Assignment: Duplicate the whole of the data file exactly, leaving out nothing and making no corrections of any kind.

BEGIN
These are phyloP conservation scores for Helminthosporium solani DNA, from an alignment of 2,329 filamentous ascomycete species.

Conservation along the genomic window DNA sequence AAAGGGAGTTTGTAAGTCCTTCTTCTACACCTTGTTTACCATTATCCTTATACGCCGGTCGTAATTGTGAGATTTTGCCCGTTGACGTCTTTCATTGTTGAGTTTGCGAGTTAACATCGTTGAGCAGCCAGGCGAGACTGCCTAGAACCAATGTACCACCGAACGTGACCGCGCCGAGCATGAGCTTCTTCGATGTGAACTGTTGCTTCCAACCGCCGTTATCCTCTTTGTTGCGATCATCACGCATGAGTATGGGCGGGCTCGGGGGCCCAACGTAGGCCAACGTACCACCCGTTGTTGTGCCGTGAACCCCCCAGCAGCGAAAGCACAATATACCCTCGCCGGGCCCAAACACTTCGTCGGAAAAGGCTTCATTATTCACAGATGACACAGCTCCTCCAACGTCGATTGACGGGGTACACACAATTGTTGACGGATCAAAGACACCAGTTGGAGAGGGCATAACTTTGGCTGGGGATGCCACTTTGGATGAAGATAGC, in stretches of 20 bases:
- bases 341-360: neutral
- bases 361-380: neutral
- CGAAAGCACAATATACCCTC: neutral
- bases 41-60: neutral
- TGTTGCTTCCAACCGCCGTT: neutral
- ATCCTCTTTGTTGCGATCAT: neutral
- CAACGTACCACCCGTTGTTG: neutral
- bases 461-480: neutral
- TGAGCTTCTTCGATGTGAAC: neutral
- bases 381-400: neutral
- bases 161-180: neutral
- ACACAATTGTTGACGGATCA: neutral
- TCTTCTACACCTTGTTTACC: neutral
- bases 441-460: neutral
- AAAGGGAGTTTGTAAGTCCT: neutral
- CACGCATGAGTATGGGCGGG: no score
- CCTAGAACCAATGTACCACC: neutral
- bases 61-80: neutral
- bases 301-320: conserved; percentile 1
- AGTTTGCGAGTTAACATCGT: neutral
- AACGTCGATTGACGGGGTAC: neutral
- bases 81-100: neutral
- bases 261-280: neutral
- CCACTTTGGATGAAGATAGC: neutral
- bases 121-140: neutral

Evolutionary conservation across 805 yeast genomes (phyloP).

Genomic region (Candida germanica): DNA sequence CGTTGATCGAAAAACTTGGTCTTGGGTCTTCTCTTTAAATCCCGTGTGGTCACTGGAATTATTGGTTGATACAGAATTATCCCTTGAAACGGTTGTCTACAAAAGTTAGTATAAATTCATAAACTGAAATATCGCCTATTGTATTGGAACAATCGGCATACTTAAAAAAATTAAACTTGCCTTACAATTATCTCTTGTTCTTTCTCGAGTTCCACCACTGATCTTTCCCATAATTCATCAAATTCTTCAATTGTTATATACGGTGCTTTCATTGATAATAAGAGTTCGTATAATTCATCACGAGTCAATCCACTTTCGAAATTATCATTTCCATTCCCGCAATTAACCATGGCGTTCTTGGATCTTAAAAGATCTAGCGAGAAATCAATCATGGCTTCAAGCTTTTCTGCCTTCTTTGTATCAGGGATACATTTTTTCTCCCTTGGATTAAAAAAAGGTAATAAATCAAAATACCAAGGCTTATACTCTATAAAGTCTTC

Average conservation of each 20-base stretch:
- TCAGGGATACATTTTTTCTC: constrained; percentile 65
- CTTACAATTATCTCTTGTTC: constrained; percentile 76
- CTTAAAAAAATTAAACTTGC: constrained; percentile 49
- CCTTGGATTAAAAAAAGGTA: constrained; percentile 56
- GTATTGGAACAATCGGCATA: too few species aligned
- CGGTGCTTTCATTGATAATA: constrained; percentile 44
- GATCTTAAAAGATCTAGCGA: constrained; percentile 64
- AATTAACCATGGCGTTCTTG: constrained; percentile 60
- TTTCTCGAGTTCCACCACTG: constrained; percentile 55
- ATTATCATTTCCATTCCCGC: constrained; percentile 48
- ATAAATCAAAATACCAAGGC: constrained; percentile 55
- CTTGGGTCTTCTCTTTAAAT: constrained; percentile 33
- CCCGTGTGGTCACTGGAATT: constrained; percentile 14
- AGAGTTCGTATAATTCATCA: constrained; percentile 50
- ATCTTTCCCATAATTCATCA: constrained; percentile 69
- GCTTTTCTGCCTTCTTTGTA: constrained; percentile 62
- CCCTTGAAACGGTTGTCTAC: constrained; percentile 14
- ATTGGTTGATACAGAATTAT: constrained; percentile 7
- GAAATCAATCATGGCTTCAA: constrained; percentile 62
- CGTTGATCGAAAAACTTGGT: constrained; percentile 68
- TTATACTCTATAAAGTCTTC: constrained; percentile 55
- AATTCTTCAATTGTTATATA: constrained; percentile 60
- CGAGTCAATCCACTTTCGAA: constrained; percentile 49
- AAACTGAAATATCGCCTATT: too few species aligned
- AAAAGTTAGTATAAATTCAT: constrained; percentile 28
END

These are phyloP conservation scores for Helminthosporium solani DNA, from an alignment of 2,329 filamentous ascomycete species.

Conservation along the genomic window DNA sequence AAAGGGAGTTTGTAAGTCCTTCTTCTACACCTTGTTTACCATTATCCTTATACGCCGGTCGTAATTGTGAGATTTTGCCCGTTGACGTCTTTCATTGTTGAGTTTGCGAGTTAACATCGTTGAGCAGCCAGGCGAGACTGCCTAGAACCAATGTACCACCGAACGTGACCGCGCCGAGCATGAGCTTCTTCGATGTGAACTGTTGCTTCCAACCGCCGTTATCCTCTTTGTTGCGATCATCACGCATGAGTATGGGCGGGCTCGGGGGCCCAACGTAGGCCAACGTACCACCCGTTGTTGTGCCGTGAACCCCCCAGCAGCGAAAGCACAATATACCCTCGCCGGGCCCAAACACTTCGTCGGAAAAGGCTTCATTATTCACAGATGACACAGCTCCTCCAACGTCGATTGACGGGGTACACACAATTGTTGACGGATCAAAGACACCAGTTGGAGAGGGCATAACTTTGGCTGGGGATGCCACTTTGGATGAAGATAGC, in stretches of 20 bases:
- bases 341-360: neutral
- bases 361-380: neutral
- CGAAAGCACAATATACCCTC: neutral
- bases 41-60: neutral
- TGTTGCTTCCAACCGCCGTT: neutral
- ATCCTCTTTGTTGCGATCAT: neutral
- CAACGTACCACCCGTTGTTG: neutral
- bases 461-480: neutral
- TGAGCTTCTTCGATGTGAAC: neutral
- bases 381-400: neutral
- bases 161-180: neutral
- ACACAATTGTTGACGGATCA: neutral
- TCTTCTACACCTTGTTTACC: neutral
- bases 441-460: neutral
- AAAGGGAGTTTGTAAGTCCT: neutral
- CACGCATGAGTATGGGCGGG: no score
- CCTAGAACCAATGTACCACC: neutral
- bases 61-80: neutral
- bases 301-320: conserved; percentile 1
- AGTTTGCGAGTTAACATCGT: neutral
- AACGTCGATTGACGGGGTAC: neutral
- bases 81-100: neutral
- bases 261-280: neutral
- CCACTTTGGATGAAGATAGC: neutral
- bases 121-140: neutral

Evolutionary conservation across 805 yeast genomes (phyloP).

Genomic region (Candida germanica): DNA sequence CGTTGATCGAAAAACTTGGTCTTGGGTCTTCTCTTTAAATCCCGTGTGGTCACTGGAATTATTGGTTGATACAGAATTATCCCTTGAAACGGTTGTCTACAAAAGTTAGTATAAATTCATAAACTGAAATATCGCCTATTGTATTGGAACAATCGGCATACTTAAAAAAATTAAACTTGCCTTACAATTATCTCTTGTTCTTTCTCGAGTTCCACCACTGATCTTTCCCATAATTCATCAAATTCTTCAATTGTTATATACGGTGCTTTCATTGATAATAAGAGTTCGTATAATTCATCACGAGTCAATCCACTTTCGAAATTATCATTTCCATTCCCGCAATTAACCATGGCGTTCTTGGATCTTAAAAGATCTAGCGAGAAATCAATCATGGCTTCAAGCTTTTCTGCCTTCTTTGTATCAGGGATACATTTTTTCTCCCTTGGATTAAAAAAAGGTAATAAATCAAAATACCAAGGCTTATACTCTATAAAGTCTTC

Average conservation of each 20-base stretch:
- TCAGGGATACATTTTTTCTC: constrained; percentile 65
- CTTACAATTATCTCTTGTTC: constrained; percentile 76
- CTTAAAAAAATTAAACTTGC: constrained; percentile 49
- CCTTGGATTAAAAAAAGGTA: constrained; percentile 56
- GTATTGGAACAATCGGCATA: too few species aligned
- CGGTGCTTTCATTGATAATA: constrained; percentile 44
- GATCTTAAAAGATCTAGCGA: constrained; percentile 64
- AATTAACCATGGCGTTCTTG: constrained; percentile 60
- TTTCTCGAGTTCCACCACTG: constrained; percentile 55
- ATTATCATTTCCATTCCCGC: constrained; percentile 48
- ATAAATCAAAATACCAAGGC: constrained; percentile 55
- CTTGGGTCTTCTCTTTAAAT: constrained; percentile 33
- CCCGTGTGGTCACTGGAATT: constrained; percentile 14
- AGAGTTCGTATAATTCATCA: constrained; percentile 50
- ATCTTTCCCATAATTCATCA: constrained; percentile 69
- GCTTTTCTGCCTTCTTTGTA: constrained; percentile 62
- CCCTTGAAACGGTTGTCTAC: constrained; percentile 14
- ATTGGTTGATACAGAATTAT: constrained; percentile 7
- GAAATCAATCATGGCTTCAA: constrained; percentile 62
- CGTTGATCGAAAAACTTGGT: constrained; percentile 68
- TTATACTCTATAAAGTCTTC: constrained; percentile 55
- AATTCTTCAATTGTTATATA: constrained; percentile 60
- CGAGTCAATCCACTTTCGAA: constrained; percentile 49
- AAACTGAAATATCGCCTATT: too few species aligned
- AAAAGTTAGTATAAATTCAT: constrained; percentile 28